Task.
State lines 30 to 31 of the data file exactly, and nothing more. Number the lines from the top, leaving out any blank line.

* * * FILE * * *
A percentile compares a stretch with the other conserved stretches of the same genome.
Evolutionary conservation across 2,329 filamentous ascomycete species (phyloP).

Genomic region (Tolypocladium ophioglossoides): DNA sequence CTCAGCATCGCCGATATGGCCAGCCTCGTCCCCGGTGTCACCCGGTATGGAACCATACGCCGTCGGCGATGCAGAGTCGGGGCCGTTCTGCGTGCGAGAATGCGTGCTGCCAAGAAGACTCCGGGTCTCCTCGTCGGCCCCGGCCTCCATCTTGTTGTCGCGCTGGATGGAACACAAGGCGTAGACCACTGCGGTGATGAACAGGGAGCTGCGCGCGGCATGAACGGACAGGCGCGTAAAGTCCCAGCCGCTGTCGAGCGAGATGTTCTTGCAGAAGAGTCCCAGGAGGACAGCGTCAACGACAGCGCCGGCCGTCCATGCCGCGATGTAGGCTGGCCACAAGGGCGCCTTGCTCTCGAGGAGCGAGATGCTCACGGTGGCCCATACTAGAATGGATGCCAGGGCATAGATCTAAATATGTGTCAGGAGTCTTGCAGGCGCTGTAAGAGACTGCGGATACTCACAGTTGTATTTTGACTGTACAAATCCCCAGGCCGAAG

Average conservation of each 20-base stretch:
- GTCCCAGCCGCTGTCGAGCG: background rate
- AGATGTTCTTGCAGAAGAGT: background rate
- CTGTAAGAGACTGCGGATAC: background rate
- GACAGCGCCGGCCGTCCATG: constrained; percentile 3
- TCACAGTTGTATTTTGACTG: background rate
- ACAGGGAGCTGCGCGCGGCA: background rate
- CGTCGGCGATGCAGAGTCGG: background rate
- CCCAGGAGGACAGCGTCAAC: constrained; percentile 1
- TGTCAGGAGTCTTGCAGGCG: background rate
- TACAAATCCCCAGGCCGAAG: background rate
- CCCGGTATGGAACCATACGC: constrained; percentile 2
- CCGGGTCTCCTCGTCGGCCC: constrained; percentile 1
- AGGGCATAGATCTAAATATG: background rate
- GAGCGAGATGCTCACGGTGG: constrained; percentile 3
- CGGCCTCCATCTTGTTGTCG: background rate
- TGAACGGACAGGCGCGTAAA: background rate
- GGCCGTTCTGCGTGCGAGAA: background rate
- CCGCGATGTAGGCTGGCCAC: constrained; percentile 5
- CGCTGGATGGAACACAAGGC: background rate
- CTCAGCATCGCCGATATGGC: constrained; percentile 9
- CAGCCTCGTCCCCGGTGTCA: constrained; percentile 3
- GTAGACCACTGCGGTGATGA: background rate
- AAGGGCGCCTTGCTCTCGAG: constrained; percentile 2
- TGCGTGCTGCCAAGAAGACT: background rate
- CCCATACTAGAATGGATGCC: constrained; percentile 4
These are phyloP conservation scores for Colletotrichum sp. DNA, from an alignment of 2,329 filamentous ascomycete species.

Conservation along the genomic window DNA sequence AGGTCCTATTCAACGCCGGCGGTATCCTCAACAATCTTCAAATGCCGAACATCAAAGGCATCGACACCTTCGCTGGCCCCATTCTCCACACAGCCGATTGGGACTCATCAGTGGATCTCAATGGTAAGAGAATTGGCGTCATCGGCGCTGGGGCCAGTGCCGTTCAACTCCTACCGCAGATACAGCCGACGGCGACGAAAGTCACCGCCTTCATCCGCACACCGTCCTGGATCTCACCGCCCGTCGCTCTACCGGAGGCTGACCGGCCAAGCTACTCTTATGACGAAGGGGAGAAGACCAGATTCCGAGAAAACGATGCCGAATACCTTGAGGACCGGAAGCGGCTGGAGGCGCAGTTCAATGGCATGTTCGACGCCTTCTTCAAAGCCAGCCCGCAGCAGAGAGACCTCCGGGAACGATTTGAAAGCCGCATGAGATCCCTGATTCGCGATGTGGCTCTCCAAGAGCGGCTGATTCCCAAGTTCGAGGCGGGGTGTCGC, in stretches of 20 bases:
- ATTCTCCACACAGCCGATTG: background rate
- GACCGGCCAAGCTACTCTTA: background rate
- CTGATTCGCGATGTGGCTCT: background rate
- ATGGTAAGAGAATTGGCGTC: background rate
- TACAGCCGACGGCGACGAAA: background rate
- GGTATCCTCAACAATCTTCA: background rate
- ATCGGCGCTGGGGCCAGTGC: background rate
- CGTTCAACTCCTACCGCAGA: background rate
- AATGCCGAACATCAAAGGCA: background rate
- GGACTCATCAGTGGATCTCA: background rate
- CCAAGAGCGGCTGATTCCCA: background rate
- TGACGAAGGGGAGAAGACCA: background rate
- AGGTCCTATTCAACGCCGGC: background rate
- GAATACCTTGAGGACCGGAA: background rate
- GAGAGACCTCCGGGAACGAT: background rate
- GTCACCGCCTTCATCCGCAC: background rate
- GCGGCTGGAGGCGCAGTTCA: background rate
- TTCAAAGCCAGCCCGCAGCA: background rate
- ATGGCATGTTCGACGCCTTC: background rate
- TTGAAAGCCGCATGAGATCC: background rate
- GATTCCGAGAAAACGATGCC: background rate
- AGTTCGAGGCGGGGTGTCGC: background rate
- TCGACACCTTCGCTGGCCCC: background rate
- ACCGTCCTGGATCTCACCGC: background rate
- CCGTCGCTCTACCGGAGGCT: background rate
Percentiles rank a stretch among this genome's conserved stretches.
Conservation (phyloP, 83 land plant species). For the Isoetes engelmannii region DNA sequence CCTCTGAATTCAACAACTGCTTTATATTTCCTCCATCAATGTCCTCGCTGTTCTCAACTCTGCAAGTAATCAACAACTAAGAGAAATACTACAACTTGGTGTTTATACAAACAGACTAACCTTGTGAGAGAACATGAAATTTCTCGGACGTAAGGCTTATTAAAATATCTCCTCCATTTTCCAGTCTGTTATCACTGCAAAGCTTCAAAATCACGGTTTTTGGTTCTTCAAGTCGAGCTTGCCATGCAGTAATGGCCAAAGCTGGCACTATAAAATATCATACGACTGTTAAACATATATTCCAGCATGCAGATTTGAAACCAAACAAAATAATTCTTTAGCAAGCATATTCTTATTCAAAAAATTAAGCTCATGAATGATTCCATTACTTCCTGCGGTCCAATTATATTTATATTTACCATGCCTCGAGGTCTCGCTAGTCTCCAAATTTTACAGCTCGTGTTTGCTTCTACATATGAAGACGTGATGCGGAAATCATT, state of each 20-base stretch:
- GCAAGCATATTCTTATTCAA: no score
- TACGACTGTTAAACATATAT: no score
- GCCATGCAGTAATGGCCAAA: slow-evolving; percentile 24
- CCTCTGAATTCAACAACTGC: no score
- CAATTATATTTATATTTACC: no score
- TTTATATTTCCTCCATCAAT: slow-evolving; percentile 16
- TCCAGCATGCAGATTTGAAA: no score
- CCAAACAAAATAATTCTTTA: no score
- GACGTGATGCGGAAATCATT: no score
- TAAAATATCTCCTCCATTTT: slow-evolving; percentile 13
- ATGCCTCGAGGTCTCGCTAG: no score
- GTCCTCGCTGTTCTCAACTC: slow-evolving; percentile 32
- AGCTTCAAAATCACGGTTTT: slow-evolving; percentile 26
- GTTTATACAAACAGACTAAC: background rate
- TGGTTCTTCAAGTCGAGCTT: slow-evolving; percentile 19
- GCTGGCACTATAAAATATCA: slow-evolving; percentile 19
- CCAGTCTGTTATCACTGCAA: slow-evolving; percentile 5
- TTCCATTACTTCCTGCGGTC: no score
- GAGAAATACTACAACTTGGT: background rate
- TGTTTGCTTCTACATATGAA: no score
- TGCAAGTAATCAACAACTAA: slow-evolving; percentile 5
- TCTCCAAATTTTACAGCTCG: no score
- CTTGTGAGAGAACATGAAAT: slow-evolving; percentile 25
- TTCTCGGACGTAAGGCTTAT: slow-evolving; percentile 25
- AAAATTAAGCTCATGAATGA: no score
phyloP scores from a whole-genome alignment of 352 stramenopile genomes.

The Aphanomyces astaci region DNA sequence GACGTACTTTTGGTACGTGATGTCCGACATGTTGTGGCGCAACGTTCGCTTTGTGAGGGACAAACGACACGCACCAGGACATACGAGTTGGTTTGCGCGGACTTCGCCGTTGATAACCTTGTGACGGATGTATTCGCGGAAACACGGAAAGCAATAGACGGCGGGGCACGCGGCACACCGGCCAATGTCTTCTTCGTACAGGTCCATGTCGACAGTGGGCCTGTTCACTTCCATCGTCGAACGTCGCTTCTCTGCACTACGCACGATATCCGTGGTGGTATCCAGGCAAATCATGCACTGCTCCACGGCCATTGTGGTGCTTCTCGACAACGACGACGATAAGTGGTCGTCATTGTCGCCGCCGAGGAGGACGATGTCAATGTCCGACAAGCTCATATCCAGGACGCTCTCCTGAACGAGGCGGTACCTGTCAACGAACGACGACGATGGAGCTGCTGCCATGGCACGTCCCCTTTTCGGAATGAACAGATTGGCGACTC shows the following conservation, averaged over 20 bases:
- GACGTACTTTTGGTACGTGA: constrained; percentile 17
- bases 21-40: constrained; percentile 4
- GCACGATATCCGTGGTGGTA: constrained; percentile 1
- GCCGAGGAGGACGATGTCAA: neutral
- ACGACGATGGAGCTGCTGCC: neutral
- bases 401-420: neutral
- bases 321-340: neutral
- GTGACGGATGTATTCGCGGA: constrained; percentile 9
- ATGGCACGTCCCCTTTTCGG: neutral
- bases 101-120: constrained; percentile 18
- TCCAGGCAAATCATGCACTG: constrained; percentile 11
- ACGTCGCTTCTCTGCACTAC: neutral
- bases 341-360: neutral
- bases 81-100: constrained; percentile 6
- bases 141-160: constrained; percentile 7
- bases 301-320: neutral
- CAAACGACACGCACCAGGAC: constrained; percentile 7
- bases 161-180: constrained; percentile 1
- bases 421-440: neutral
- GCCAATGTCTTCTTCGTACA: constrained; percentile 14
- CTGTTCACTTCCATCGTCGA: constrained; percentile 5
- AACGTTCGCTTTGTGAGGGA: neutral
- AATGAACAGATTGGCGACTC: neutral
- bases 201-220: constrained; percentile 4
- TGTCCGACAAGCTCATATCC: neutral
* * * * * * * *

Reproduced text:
These are phyloP conservation scores for Colletotrichum sp. DNA, from an alignment of 2,329 filamentous ascomycete species.

Conservation along the genomic window DNA sequence AGGTCCTATTCAACGCCGGCGGTATCCTCAACAATCTTCAAATGCCGAACATCAAAGGCATCGACACCTTCGCTGGCCCCATTCTCCACACAGCCGATTGGGACTCATCAGTGGATCTCAATGGTAAGAGAATTGGCGTCATCGGCGCTGGGGCCAGTGCCGTTCAACTCCTACCGCAGATACAGCCGACGGCGACGAAAGTCACCGCCTTCATCCGCACACCGTCCTGGATCTCACCGCCCGTCGCTCTACCGGAGGCTGACCGGCCAAGCTACTCTTATGACGAAGGGGAGAAGACCAGATTCCGAGAAAACGATGCCGAATACCTTGAGGACCGGAAGCGGCTGGAGGCGCAGTTCAATGGCATGTTCGACGCCTTCTTCAAAGCCAGCCCGCAGCAGAGAGACCTCCGGGAACGATTTGAAAGCCGCATGAGATCCCTGATTCGCGATGTGGCTCTCCAAGAGCGGCTGATTCCCAAGTTCGAGGCGGGGTGTCGC, in stretches of 20 bases: